Fractal Design Vector RS Review
In the Nip, Alternative Roof Package, and Accessories.
At first view, stripping down the RS seems quite daunting, however, if you happen to care to read the instructions it's really not that bad. You just have to trust that when you tug on the appropriate panel it will come away cleanly, and not actually break or, in the case of the glass panels, actually shatter. Oh yeah, there are also a few screws to remove, but all is reveled in the instructions. For full conversion to Open layout, you can also remove the remaining roof panel and re configure the HDD mount and vanity panel over to the right hand side.
We have to be honest and say that for a case that costs the best part of £170 and which places so much emphasis on aesthetics and lighting, we'd hoped to have seen RGB fans that could be controlled with the same software as the exterior lighting. That's not to say the 140mm units supplied with the RS aren't capable, they are, but as part of the "modular" option, it might have been nice to see either "No fans" or "RGB LED Fans" as an option. but then, if it had RGB fans, it wouldn't be a "Blackout" case any more would it?
Only now do we get our first glimpse at the ARGB strip. It really is a thing of beauty, both in its inconspicuousness and its functionality. This strip is continuous with that on the front of the case, and is controllable via compatible motherboards and hard ware, or via the included Adjust R1 Controller.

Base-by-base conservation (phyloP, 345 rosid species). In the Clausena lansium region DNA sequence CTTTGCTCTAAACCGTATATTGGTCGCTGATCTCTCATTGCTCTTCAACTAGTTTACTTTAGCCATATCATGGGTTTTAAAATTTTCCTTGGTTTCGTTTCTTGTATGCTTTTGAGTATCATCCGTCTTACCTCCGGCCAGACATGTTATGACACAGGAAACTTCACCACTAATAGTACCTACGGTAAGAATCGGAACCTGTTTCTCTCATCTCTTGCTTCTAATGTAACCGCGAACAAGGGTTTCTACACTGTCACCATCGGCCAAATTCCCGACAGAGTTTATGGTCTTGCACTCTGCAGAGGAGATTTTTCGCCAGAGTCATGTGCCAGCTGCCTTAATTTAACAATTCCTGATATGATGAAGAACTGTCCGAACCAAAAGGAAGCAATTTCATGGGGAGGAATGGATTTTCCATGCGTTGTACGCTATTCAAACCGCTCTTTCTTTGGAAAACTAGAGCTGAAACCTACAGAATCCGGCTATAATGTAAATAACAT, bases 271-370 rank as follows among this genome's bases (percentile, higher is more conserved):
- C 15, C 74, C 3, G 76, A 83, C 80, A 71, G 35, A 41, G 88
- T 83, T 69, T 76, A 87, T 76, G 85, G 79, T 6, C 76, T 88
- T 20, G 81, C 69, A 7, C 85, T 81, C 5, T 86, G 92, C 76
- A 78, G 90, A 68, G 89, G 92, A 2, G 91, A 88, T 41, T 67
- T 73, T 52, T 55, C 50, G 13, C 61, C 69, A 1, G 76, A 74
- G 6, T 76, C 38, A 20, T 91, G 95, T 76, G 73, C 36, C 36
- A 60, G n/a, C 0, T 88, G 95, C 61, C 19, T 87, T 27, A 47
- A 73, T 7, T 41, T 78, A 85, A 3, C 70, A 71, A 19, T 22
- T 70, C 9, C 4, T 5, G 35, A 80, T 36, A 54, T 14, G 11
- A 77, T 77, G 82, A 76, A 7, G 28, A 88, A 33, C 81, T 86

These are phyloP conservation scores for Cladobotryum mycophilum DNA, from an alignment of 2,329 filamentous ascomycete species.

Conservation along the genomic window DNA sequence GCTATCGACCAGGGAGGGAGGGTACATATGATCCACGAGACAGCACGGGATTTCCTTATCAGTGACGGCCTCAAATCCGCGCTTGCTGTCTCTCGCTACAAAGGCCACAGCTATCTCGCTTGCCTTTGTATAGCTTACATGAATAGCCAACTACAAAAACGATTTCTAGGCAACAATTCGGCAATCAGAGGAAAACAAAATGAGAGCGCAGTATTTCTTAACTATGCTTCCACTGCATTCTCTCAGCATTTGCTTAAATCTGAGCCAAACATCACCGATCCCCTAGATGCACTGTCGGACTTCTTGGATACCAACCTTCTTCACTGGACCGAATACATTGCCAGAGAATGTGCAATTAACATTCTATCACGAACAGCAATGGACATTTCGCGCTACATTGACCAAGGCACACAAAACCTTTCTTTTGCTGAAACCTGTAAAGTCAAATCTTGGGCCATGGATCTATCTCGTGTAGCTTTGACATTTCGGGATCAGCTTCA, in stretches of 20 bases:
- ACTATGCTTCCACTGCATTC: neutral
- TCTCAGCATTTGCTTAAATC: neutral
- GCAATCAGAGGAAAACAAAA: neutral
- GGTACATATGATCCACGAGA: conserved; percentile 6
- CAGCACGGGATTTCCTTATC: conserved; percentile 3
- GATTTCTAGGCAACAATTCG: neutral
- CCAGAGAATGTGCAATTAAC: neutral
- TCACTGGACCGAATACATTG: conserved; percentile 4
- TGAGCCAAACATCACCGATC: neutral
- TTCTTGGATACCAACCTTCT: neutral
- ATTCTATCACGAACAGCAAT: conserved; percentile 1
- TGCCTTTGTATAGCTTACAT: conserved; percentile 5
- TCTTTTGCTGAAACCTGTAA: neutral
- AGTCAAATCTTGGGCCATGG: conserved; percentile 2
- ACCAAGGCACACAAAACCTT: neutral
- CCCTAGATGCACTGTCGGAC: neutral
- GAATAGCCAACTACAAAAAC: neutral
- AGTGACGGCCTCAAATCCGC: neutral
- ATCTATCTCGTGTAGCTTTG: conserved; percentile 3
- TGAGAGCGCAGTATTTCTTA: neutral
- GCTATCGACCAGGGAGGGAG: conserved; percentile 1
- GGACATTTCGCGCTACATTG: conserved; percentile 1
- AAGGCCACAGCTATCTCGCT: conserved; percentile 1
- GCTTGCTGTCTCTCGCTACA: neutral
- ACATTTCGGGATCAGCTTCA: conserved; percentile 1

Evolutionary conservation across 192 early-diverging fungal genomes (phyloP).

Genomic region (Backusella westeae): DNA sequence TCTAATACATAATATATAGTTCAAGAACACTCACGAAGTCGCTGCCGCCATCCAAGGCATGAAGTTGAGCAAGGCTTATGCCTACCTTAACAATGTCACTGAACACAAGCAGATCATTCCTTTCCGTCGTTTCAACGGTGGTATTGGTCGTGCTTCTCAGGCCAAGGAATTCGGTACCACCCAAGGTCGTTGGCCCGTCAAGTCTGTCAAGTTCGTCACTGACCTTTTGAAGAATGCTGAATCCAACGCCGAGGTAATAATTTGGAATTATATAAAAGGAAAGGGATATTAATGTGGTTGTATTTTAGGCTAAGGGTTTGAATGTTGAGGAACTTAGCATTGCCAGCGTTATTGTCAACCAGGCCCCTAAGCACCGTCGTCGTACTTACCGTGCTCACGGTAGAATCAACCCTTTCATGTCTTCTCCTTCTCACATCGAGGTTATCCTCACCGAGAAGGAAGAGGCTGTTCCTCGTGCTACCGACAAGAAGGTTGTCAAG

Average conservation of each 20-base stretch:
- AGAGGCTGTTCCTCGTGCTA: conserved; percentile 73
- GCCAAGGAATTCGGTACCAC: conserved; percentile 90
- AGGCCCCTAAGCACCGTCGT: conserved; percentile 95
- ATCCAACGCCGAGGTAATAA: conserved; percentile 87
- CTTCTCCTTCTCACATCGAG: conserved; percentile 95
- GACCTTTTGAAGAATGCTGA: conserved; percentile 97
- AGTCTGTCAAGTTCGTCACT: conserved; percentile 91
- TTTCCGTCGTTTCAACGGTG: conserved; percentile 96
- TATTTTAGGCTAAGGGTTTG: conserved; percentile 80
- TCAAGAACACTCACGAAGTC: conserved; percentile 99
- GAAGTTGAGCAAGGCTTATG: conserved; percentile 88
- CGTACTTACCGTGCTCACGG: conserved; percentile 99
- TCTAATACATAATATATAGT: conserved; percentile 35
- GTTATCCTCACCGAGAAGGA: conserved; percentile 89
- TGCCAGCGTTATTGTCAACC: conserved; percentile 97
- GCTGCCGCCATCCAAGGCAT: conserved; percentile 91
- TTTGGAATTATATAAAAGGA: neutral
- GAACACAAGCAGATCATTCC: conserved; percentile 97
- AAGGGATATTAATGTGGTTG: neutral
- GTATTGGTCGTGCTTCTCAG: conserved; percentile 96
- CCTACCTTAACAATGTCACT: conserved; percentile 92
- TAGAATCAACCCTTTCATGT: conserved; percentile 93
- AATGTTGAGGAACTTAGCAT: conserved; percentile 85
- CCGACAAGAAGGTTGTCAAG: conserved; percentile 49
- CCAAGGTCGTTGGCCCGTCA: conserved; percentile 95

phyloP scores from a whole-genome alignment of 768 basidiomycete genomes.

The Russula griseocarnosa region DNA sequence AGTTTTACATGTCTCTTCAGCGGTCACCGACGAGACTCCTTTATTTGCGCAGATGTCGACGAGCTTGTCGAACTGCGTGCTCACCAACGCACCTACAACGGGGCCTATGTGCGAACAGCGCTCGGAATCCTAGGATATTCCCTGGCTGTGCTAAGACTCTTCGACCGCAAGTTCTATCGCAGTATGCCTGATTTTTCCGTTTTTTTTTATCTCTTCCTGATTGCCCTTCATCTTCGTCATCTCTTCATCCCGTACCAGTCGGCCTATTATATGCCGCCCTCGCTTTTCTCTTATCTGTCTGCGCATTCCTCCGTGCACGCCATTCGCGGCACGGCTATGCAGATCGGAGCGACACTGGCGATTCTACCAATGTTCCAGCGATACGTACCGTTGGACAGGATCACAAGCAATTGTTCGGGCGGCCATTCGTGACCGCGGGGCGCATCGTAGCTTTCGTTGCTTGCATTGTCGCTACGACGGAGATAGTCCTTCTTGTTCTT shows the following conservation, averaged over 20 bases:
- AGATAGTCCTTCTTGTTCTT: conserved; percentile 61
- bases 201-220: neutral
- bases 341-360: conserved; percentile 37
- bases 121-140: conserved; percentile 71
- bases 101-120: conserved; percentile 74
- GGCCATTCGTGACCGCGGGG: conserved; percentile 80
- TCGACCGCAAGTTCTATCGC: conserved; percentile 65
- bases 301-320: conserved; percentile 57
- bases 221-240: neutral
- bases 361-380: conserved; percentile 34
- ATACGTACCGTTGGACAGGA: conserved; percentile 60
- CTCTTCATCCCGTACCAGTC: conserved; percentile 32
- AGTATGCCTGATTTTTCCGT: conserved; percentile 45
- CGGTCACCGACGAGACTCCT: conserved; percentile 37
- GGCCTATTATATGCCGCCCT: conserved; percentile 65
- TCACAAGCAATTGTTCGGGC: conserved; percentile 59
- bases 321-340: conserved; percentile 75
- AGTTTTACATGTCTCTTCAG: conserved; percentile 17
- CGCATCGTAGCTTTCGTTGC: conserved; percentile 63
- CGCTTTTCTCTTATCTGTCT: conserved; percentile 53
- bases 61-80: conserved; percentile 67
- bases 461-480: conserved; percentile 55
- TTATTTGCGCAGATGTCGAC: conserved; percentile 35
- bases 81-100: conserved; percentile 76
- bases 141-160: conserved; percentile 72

Having looked at the base of the case we were a little confused as to how the full length filter was accessed. Would you believe that rather than make it accessible from the rear, which would have been really easy to do by the way, fractal decided that the only way you can remove it is by first removing the front panel. Yes really.
And so to the accessories box that comes with the RS. Inside here you'll find everything you need to convert the glass roof into an airflow roof. You'll also find the instructions, and fitting screws etc.
There are a total of three brackets and panels, each of which has to be be placed in a specific order.
Having first removed the front and glass roof section of the roof the first bracket to be fitted is the rad/fan mounting plate. This simply clips into place and is secured by a handful of screws.
The filter is then placed. You don't actually need to place this panel, especially if you're using the roof fans on extract, but if you have them on intake then it's advisable.
Finally the replacement ventilated roof section goes on to complete the look. Although undoubtedly not as glamorous as the glass section, we don't think it looks out of place, and of course the ARGB light strip remains fully functional.
The instructions come in glossy booklet form and are mainly visual with a few bit of multi language text. In the image below you can see how you can move the storage rack and vanity plate over to the right side of the case to allow full visualisation of your front radage in all its glory.
As you might imaging, the RS comes with all the screws and accessories you could possibly want. Fractal also throw in a glass gleaning cloth and a manual "Adjust R1" controller.